3 April 2014 With no political solution to the conflict that has torn South Sudan apart in sight, senior United Nations officials working in the country stressed today that they are in a “race against time” ahead of the rainy season to help prevent a health and hunger catastrophe.
Hilde Johnson, the Secretary-General’s Special Representative and head of the UN peacekeeping mission in South Sudan (UNMISS), told a news conference in the capital, Juba, that plans are under way to establish alternative sites for tens of thousands of civilians who sought protection in UN compounds.
It is estimated that 70,000 civilians are currently sheltering at UN compounds around the country which opened its gates to offer protection when the fighting between Government and opposition forces began in mid-December 2013. Overall, about a million people in South Sudan have been forced from their homes due to the conflict.
“It was always clear to us that our UN compounds were never designed to accommodate such huge numbers of people for such a length of time,” Ms. Johnson stated. “The conditions have been very difficult from the outset. The sites are alarmingly over-crowded and basic services not more than rudimentary.
“With the rainy season now settling in, conditions are getting worse,” she said, warning that the sites in Tomping and Malakal, in particular, are at imminent risk of turning into “death traps.”
These areas are likely to get flooded during the upcoming rainy season, and have to be closed before there is an outbreak of deadly water-borne diseases, such as cholera and typhoid.
Following the violent rains that raged over Juba a couple of weeks ago, half of the latrines in the Tomping protection site collapsed and the drainage systems were severely damaged. “As the rains increase, we all may find ourselves with a health catastrophe on our hands,” said Ms. Johnson.
As such, the Mission has decided to close the Tomping protection site in May. Several hundred internally displaced persons from that site have already been relocated to a new site in the Jebel area adjacent to the UN House. Once the construction of the new site is complete, all of the displaced will be transferred there. “We are in a race against time to establish the alternative sites,” said Ms. Johnson.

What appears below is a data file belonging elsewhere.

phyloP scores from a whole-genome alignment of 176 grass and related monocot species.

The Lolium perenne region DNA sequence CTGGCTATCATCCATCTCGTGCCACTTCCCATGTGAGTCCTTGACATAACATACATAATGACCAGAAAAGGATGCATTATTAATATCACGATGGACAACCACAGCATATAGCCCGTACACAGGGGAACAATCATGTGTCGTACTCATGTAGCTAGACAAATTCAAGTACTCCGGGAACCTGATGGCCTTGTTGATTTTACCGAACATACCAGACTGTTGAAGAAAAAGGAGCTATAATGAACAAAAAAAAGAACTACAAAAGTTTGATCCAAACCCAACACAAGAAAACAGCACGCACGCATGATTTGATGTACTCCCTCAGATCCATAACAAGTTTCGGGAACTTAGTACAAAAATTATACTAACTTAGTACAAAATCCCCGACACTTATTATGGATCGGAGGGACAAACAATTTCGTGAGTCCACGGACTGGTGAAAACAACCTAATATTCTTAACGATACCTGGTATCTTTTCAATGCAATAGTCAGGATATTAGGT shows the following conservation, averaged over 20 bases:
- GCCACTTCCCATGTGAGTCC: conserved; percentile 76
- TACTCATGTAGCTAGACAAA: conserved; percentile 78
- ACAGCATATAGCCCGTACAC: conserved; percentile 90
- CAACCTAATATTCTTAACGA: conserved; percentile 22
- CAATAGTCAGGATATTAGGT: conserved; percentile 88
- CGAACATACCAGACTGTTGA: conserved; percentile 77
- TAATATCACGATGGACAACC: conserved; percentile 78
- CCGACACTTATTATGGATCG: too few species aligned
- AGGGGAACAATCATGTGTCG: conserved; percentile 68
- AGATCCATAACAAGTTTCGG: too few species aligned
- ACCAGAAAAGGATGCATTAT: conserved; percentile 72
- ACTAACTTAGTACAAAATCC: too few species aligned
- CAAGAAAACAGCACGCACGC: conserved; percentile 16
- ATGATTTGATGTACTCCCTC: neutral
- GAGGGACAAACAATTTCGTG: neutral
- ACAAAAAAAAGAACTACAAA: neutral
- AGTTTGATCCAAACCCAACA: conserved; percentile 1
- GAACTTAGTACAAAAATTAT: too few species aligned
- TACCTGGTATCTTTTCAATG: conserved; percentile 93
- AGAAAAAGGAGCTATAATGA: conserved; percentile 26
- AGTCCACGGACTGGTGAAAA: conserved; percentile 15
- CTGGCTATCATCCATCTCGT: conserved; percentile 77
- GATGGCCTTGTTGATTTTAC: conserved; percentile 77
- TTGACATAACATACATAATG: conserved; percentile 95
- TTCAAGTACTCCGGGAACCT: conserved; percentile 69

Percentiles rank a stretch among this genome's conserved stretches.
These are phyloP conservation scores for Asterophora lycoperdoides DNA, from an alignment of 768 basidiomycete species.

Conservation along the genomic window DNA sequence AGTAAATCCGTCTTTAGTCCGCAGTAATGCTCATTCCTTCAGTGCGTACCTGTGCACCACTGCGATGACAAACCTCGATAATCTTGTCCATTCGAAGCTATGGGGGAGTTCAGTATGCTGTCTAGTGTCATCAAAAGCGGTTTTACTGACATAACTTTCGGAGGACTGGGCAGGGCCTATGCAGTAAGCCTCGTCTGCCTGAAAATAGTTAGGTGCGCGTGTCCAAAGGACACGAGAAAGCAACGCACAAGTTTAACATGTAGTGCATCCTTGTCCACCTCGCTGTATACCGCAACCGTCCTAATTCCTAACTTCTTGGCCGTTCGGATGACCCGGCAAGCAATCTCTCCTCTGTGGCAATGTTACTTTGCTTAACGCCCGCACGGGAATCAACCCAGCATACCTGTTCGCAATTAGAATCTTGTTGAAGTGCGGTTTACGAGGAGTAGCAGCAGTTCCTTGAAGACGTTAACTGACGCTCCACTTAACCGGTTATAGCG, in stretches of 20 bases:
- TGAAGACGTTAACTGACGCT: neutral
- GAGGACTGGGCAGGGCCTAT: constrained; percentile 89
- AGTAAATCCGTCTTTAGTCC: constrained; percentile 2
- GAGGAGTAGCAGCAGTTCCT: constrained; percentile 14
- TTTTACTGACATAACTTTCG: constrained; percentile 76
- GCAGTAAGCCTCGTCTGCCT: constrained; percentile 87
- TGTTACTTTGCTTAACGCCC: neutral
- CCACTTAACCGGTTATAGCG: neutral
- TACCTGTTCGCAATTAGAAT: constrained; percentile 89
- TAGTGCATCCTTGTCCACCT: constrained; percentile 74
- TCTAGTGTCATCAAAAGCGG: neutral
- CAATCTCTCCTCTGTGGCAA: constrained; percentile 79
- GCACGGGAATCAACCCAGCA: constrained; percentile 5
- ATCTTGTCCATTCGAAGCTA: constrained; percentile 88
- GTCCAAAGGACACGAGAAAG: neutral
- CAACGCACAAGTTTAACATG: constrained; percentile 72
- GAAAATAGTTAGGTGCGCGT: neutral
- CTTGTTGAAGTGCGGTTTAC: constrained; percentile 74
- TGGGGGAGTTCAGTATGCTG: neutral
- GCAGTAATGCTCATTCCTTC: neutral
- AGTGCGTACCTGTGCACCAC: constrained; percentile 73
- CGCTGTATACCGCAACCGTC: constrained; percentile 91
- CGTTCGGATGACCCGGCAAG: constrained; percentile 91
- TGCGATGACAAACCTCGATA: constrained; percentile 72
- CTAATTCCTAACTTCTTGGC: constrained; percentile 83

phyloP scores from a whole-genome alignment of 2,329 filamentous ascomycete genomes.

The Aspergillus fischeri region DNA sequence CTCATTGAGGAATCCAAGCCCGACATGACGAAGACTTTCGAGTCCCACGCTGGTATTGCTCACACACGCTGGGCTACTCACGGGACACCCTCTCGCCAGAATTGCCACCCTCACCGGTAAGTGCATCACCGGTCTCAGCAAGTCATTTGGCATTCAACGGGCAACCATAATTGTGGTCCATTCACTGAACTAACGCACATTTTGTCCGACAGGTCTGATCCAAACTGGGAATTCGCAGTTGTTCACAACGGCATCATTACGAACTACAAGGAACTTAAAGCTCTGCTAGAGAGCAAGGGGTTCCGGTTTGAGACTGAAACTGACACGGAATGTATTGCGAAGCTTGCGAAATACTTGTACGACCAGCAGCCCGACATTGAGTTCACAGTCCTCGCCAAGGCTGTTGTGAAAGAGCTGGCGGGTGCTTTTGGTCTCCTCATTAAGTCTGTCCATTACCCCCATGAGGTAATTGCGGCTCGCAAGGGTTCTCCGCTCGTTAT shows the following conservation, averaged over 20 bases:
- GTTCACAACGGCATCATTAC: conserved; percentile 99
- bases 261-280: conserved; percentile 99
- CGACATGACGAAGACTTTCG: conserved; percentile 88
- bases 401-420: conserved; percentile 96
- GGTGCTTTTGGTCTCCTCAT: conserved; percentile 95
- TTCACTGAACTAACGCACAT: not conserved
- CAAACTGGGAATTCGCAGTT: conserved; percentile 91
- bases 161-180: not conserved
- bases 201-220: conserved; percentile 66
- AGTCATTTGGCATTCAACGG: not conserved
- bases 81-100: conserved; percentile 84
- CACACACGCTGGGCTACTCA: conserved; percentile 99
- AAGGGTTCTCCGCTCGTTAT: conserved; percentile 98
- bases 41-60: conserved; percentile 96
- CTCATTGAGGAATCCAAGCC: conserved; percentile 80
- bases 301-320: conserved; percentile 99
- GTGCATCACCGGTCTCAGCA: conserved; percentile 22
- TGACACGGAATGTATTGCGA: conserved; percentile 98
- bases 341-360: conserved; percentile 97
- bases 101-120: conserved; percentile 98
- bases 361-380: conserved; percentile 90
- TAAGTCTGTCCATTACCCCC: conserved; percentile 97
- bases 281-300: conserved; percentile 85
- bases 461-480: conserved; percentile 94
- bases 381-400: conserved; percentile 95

The envoy stated that the best option, however, is for all displaced persons to be able to go back to their homes in safety and dignity. “This means that peace and security need to reign in South Sudan. UNMISS calls on all the parties to stop the fighting that has resulted in so much suffering, and continue negotiations in good faith towards a peaceful solution to the conflict.”
Also calling for a real cessation of hostilities was Toby Lanzer, the UN Humanitarian Coordinator in South Sudan and deputy head of UNMISS, who described the situation in the country as “extremely serious” and one of the greatest humanitarian challenges he has ever seen.
“It exceeds what I saw in Darfur,” said Mr. Lanzer, a seasoned UN relief official. “But it could get a lot worse and we need to prepare ourselves for that.”
As a result of the devastating consequences of the conflict, South Sudan is classified as an “L3” humanitarian emergency by the UN, the highest level accorded by the world body. The other two countries in this category are the Central African Republic and Syria.
Speaking to reporters in Geneva, where met with the donor community, Mr. Lanzer noted that there are 3.7 million people in South Sudan who are already at risk of severe malnutrition. “It is all about April and May,” he said, referring to the planting season that is so vital to ensure a harvest in October and November.
He underscored the need for a halt to the fighting so that people can feel safe enough to return to their fields and plant their crops, warning: “If we miss the planting season, there will be a catastrophic decline in food security.”
The UN and its partners need $232 million for the next 60 days so that they can provide enough assistance in four key parts of the country – Unity, Upper Nile, Jonglei and Lakes.
“My message to donors is: Don’t be shy, don’t wait. Every dollar that’s given today can enable us to help flood South Sudan with seeds, with tools, with fishing nets, to help enable people to look after themselves,” he stated. The funds will also enable agencies to pre-position relief ahead of the rainy season and to continue to help people in the second half of the year.
“I don’t the time has come yet where a comprehensive peace is on the cards today. We’re not there yet. The time isn’t ripe for that. The wounds are too fresh. However, there are things that could be put in place at the moment to take pressure off people to enable them to access their fields,” Mr. Lanzer stated.
“I think that a real cessation of hostilities which the parties to the conflict respect, and which enables people to plant and cultivate, that could be a very important first step in the right direction.”
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